Electromagnetic Hypersensitivity (EHS): Fad Allergy, Debilitating Disease, or What?
Less than 1% of the population suffers from the serious gluten allergy known as celiac disease. Yet every time this writer goes out to dinner at least one dining companion passes on bread and pasta, claiming a self-diagnosed “gluten sensitivity” that manifests as a collection of nondescript symptoms, the major one being “fatigue.” The odd thing is that our obsession with gluten – present in a staple food for millennia – has only recently become the bad actor in all sorts of physical and mental maladies in celiac-free individuals.
Like “gluten sensitivity,” electromagnetic hypersensitivity (or “EHS” – sensitivity to radio waves from Wi-Fi routers, cell phones and similar products) is an “allergy” that has recently gotten more mainstream media attention and is also “characterized by a range of non-specific symptoms.” The Access Board, which is the federal agency responsible for promulgating accessibility guidelines under the Americans with Disabilities Act, has recognized that “electromagnetic sensitivities may be considered disabilities under the ADA.” In August 2015, the parents of a 12-year-old boy filed suit against the boy’s private school, claiming it violated the ADA by refusing to accommodate their son’s EHS. The parents wanted the school to go back to ethernet cables or to turn down the Wi-Fi signal – which was already 1/10,000th of the applicable safety limit. Of course, that would have no effect on their son’s exposure to electromagnetic waves from friends’ and strangers’ use of cell phones in his proximity on a school bus, at a restaurant, or just walking down the street.
According to the WHO, “there is no scientific basis to link EHS symptoms to EMF [electromagnetic frequency] exposure.” In their article, Allergic to Technology: Ethics and the “Electrically Hypersensitive” Individual, Dr. Kenneth R. Foster and Dr. G. James Rubin write that “[a]fter many years of research, no reliable and reproducible link has been established between the symptoms of IEI-IMF [Idiopathic Environmental Intolerance Attributed to Electromagnetic Fields] individuals and exposure to EMF (of whatever description) in their environment, and consequently an explanation in terms of EMF exposure is untenable.” Allergic to Technology: Ethics and the “Electrically Hypersensitive” Individual, Ethics in Biology, Engineering & Medicine – An International Journal, 5(1): 39-50 (2014), at 42-3. The majority of the provocation studies on the topic show that EHS individuals cannot detect electromagnetic frequency any better than symptom-free subjects. In short, controlled studies show that EHS symptoms appear to be associated with whether a person believes that he or she is being exposed, rather than any actual exposure. This is referred to in the medical community as the “nocebo effect,” where an individual suffers a legitimate adverse effect from a totally inert exposure. The effects might be real but the cause of the effects isn’t the exposure itself—it’s the expectation of the individual that the exposure is dangerous.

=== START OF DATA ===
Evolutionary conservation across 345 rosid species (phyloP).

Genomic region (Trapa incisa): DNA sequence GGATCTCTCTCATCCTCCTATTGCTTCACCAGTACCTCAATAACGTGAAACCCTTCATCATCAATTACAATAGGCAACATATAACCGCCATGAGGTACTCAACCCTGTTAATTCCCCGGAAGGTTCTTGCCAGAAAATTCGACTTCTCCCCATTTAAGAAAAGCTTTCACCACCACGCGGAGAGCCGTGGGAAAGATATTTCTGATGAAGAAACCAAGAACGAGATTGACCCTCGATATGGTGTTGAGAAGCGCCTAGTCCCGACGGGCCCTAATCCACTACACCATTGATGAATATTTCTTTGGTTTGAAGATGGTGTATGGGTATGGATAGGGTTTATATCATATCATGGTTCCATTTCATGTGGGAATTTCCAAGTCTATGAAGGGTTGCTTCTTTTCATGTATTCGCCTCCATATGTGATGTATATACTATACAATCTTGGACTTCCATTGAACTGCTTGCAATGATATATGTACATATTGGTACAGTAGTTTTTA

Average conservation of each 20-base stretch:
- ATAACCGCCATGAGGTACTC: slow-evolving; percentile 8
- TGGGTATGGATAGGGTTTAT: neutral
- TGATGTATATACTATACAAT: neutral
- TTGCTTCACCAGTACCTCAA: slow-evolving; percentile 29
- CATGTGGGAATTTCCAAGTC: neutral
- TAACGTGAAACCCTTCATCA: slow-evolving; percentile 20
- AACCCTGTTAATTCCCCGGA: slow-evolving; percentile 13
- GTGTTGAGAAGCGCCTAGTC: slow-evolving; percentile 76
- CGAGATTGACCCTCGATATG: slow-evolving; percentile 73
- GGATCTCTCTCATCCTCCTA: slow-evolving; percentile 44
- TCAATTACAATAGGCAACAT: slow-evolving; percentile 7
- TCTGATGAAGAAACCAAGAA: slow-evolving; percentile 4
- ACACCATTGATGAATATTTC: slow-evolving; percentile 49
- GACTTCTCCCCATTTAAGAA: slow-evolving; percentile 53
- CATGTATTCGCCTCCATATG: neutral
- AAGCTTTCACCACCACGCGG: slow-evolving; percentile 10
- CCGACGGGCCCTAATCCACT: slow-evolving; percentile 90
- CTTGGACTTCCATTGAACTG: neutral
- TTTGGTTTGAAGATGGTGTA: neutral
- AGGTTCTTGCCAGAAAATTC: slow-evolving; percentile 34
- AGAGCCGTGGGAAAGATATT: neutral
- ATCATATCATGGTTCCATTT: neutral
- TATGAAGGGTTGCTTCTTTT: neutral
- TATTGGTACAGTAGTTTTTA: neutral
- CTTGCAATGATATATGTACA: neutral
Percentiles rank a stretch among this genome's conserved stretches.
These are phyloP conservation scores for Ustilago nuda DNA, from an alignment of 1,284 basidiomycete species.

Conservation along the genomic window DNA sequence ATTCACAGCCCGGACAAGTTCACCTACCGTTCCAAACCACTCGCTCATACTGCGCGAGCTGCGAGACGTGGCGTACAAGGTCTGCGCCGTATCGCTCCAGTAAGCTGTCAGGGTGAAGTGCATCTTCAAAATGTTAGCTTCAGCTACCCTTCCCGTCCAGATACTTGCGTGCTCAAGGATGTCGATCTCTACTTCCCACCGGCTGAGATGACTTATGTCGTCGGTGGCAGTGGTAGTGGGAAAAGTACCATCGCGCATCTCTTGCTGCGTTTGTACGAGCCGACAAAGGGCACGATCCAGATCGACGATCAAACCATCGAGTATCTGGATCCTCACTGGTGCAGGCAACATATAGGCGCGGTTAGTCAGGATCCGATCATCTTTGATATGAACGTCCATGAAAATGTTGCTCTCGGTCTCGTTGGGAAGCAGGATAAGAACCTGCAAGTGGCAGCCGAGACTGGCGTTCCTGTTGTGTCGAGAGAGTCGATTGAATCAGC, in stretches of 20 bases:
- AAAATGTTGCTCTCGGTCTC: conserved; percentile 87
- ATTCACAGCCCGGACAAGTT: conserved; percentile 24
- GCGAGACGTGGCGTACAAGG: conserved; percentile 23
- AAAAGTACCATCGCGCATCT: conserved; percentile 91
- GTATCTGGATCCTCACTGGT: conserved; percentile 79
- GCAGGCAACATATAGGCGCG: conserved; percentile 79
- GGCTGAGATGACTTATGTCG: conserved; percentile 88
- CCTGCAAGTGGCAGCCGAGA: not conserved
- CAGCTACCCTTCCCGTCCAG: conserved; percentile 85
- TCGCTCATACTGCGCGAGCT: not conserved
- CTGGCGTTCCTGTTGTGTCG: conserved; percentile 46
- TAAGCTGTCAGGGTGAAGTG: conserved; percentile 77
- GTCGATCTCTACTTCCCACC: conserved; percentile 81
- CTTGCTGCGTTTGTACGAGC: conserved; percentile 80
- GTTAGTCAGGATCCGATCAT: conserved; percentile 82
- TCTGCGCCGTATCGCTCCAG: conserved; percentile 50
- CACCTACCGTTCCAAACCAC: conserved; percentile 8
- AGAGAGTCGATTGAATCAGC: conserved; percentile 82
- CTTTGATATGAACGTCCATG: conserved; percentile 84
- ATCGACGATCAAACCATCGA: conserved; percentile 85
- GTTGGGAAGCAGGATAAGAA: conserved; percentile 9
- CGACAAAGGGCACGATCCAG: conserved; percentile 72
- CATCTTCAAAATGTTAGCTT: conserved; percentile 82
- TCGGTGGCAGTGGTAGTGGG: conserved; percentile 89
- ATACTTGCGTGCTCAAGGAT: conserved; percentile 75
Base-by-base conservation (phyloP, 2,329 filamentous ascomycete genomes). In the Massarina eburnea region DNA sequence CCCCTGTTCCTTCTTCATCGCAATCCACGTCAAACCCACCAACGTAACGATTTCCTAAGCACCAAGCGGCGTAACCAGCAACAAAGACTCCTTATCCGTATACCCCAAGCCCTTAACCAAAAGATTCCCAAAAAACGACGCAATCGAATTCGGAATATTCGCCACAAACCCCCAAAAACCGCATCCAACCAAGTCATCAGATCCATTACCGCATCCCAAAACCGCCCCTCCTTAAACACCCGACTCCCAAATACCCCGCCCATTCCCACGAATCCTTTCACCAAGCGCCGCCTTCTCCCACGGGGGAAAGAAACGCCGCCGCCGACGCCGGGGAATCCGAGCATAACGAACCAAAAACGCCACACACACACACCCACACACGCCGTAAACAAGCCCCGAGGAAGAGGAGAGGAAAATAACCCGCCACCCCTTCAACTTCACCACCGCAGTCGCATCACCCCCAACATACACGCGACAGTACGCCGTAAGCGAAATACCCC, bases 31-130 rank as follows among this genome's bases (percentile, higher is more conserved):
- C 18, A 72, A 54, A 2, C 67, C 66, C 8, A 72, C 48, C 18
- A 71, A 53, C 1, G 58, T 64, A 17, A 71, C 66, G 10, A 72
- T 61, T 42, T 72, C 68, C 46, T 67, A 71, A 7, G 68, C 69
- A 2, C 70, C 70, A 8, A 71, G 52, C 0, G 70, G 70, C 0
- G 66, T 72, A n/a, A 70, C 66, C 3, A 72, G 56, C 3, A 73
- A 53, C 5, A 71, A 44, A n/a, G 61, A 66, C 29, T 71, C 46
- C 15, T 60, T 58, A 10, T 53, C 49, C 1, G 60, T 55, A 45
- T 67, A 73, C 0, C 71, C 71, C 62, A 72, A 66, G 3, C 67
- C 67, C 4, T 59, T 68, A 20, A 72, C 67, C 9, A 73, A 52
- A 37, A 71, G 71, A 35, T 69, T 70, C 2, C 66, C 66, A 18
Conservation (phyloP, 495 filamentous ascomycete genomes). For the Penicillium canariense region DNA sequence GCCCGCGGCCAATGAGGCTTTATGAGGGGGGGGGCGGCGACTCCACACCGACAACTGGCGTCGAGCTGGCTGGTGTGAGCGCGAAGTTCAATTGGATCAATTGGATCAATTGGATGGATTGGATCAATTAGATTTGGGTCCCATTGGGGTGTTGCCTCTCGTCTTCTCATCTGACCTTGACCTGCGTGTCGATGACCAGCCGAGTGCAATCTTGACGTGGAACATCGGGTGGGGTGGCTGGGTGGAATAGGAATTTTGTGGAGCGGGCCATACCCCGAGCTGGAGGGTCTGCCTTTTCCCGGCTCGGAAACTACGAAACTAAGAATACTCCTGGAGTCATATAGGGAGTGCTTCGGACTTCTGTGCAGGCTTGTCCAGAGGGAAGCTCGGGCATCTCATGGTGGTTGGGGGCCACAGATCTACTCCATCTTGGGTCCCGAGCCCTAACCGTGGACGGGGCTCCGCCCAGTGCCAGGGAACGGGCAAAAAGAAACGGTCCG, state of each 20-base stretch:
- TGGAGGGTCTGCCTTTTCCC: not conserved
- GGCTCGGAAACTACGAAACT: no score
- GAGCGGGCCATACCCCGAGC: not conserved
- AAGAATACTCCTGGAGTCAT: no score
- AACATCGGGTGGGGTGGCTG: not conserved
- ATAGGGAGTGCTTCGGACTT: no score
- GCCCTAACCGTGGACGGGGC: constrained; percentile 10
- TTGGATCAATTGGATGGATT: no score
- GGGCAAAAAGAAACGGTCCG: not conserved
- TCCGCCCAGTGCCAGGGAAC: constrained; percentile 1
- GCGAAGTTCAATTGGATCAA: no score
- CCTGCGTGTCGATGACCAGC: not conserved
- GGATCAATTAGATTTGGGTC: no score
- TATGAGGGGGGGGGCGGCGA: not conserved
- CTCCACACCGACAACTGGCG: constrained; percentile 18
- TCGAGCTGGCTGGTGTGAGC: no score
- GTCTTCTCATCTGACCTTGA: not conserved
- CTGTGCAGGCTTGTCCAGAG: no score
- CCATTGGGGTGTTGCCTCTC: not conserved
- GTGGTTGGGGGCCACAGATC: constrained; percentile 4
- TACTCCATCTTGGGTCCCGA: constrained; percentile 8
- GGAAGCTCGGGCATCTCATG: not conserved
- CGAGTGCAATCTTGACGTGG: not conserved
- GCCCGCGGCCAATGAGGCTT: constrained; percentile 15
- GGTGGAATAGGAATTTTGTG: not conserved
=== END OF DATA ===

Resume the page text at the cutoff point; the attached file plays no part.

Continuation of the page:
“there is no scientific basis to link EHS symptoms to EMF exposure.”
Courts have recognized this apparently psychosomatic syndrome to varying degrees. In September 2015, a French court awarded $900/month in disability to a 39-year-old woman who claims her EHS prevents her from working (or even participating in the modern world). The woman, a former radio documentary producer, has been living in a house without running water or electricity in the mountains of south-west France in order to alleviate her EHS. She heralded the court’s decision as a major breakthrough, but according to the Guardian, the court “stopped short of recognizing EHS as an illness.”
Similarly, an Australian court granted workers compensation rights to a man who claimed he could no longer work as a result of his EHS, and Sweden recognizes the syndrome as a “functional impairment.”
Other courts have been less sympathetic. In March 2015, the New Mexico Court of Appeals affirmed the lower court’s ruling that there was no scientific basis for the plaintiff’s claim that his neighbor’s use of Wi-Fi and other electronic devices caused him to become ill. Likewise, in April, the Israeli Supreme Court rejected a lawsuit to ban the use of Wi-Fi in schools.
Unlike bread and pasta for the gluten-obsessed, EMF is not something a person can easily avoid.
The upshot of court rulings to date is that while some courts will overlook the lack of scientific evidence that EHS is caused by exposure to EMF in the context of government benefits, they have not been so accommodating where another individual’s (or company’s) rights would be adversely affected by a ruling in favor of an EHS plaintiff.
If EHS becomes as prevalent as “gluten sensitivity,” we can expect more EHS sufferers to ask courts to fashion them a remedy. Unlike bread and pasta for the gluten-obsessed, EMF is not something a person can easily avoid. Americans are exposed to EMF on a daily basis, from the likes of garage door openers, cell phones, cordless phones, laptops, tablets, to Wi-Fi routers in their homes, supermarkets, malls and places of work. Radio frequency energy is literally everywhere. While there is no science to support the causation hypothesis, people who believe they have EHS really believe they have a legitimate sensitivity, and many have demonstrable symptoms that are not frivolous. That makes for motivated litigants, which means the courts will probably see more of these cases in the future. But for courts to decide that EHS is something more than a fad allergy, or a psychological manifestation arising from the nocebo effect, they will need controlled scientific studies supporting the case—studies that at the moment do not exist.